2. Better digestive function. This is my motto: You are not what you eat; you are what you digest and absorb. That means anything that passes your mouth—even if it’s the healthiest food—will only be effective if your digestive system works well.
3. Better, healthier inflammatory response. Inflammation is a GREAT thing. It fights infection and keeps us healthy. However, many of us live lifestyles (hello stress, processed foods, not enough exercise, the list of no-nos goes on) that cause the immune system to go into turbo drive. When that happens, you’re at a higher risk for all kinds of health woes. Doing what you can to promote a healthy inflammatory response— like getting plenty of exercise, rest, and whole foods—will go a long way towards helping reverse your diabetes and prevent other chronic diseases as well.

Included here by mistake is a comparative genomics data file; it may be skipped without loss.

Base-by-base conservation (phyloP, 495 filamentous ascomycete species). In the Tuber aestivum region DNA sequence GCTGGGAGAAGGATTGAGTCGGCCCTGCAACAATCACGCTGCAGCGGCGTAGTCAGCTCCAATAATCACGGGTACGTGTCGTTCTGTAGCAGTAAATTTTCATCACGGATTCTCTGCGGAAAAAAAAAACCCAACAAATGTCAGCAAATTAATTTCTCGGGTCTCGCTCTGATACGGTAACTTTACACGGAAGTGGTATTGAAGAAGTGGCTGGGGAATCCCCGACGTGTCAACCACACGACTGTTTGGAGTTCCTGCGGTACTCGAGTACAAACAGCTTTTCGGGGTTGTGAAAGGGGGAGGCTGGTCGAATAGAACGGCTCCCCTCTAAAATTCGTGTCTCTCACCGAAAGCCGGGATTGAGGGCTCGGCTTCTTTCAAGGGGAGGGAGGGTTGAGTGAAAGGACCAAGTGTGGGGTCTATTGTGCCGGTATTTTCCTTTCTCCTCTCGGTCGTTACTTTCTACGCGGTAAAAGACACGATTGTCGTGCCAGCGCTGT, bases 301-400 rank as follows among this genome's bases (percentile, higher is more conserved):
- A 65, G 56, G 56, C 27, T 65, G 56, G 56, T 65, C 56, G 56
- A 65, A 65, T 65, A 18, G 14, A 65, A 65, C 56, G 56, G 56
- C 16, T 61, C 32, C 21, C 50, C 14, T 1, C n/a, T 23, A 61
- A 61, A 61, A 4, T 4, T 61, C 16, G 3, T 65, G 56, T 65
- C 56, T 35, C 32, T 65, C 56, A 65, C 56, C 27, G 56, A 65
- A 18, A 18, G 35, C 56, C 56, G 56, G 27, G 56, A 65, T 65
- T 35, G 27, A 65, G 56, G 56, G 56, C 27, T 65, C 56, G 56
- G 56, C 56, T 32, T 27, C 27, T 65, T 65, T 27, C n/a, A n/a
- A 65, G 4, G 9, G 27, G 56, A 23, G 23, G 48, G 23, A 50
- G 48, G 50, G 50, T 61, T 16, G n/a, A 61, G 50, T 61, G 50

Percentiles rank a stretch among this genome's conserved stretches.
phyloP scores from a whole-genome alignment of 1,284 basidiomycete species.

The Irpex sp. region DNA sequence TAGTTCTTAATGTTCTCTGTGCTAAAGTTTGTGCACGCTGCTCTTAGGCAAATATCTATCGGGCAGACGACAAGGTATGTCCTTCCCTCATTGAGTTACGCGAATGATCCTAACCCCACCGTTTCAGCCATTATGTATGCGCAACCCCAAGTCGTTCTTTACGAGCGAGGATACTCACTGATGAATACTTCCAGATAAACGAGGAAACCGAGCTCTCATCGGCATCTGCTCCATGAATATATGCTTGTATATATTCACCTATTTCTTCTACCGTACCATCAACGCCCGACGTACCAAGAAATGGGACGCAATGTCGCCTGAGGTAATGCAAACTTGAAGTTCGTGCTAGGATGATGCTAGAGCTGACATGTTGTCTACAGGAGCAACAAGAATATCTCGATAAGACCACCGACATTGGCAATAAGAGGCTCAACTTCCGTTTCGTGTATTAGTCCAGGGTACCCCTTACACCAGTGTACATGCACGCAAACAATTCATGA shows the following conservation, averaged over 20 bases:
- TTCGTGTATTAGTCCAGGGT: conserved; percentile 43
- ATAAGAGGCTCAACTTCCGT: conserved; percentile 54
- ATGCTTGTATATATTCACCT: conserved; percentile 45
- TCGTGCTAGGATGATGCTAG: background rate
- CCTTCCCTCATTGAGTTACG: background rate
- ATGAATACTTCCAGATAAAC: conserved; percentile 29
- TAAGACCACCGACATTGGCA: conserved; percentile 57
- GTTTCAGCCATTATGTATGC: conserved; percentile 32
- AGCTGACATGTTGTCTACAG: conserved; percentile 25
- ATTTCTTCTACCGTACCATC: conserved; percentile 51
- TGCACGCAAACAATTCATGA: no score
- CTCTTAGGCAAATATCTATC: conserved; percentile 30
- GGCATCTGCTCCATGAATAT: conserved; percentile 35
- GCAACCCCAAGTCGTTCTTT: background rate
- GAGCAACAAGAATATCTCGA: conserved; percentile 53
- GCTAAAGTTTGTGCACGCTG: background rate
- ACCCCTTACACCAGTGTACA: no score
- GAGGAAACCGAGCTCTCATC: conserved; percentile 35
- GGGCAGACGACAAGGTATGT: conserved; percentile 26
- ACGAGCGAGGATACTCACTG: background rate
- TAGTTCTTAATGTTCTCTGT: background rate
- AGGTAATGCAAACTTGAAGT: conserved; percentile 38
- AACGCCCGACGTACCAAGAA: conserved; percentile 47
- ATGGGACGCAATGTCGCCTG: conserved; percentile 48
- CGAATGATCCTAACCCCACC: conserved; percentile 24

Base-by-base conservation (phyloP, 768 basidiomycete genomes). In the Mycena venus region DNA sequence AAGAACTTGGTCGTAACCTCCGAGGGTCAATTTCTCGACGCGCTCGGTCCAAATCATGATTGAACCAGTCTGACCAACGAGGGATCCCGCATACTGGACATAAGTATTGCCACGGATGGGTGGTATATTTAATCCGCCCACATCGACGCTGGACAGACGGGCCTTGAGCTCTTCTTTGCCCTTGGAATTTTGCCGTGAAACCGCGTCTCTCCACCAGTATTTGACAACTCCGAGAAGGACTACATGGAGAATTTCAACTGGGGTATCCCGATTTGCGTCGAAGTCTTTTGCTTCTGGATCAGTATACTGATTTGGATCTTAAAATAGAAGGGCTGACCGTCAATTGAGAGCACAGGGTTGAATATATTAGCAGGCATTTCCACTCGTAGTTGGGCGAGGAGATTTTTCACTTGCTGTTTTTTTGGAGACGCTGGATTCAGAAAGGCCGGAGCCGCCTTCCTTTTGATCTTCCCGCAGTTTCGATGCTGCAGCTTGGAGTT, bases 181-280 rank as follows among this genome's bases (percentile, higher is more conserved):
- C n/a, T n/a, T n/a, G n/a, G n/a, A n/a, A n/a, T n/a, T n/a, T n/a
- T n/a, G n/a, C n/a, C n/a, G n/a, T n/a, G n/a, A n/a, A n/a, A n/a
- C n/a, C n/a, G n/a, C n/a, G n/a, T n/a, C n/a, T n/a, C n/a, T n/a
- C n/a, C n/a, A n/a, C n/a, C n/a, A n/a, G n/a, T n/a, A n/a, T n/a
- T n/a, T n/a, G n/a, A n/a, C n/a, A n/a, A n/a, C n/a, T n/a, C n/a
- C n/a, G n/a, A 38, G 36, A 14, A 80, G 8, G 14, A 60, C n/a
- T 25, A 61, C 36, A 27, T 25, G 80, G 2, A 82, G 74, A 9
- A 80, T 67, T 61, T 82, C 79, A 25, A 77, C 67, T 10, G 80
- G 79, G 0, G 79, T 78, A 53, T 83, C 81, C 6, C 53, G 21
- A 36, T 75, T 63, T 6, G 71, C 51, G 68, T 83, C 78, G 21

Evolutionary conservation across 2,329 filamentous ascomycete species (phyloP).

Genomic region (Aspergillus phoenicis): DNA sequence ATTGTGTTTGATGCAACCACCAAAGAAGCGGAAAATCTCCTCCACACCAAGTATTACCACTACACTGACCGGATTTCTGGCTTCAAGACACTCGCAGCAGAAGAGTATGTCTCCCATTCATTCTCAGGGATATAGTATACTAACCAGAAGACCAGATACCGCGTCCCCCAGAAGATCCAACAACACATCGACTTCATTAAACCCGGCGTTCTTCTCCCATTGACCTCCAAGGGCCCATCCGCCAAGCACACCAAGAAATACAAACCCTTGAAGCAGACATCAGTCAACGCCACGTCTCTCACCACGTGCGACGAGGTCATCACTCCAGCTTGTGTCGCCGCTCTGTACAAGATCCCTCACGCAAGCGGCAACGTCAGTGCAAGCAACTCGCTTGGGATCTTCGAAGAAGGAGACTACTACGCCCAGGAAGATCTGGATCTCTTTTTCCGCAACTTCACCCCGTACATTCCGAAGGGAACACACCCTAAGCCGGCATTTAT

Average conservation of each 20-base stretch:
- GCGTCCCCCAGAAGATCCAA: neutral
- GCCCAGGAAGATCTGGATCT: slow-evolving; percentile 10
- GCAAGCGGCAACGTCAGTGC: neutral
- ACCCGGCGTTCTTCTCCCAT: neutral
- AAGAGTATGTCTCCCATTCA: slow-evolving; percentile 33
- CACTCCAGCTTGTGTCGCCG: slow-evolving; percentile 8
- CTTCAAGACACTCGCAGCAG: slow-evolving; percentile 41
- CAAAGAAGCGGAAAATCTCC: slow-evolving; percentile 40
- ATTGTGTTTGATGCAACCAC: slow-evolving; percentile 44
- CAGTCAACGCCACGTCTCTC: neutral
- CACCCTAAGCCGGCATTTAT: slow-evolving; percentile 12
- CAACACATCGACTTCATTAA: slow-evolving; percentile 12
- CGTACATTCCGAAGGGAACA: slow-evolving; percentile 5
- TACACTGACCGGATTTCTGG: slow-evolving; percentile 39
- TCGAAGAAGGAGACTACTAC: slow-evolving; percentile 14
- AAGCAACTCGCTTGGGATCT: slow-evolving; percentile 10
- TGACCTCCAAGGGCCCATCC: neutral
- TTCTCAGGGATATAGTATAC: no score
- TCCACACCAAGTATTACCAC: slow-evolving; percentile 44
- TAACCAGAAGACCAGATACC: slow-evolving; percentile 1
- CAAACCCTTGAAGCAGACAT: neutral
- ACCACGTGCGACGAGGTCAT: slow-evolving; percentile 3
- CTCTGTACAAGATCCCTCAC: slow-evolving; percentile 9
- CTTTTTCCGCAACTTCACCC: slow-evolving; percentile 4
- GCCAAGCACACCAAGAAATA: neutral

In conclusion, managing blood sugar levels is important for overall health and well-being. To improve blood sugar nutrition, it’s important to focus on quantity, quality, and frequency when it comes to eating. Eating carbs in their whole form, incorporating good fats into your diet, and using spices when cooking can all make a positive impact.
By making small changes to your eating habits, you can support healthy blood sugar levels and feel your best. Remember to be kind to yourself and enjoy the foods you eat, as every small step can make a big difference in your overall health.
If you’re interested in more personalized recommendations. I’d love to work with you to develop your very own better nutrition plan. Find out more about how to work with me here.
***Disclaimer: This post is for informational purposes only and should not be construed as medical advice***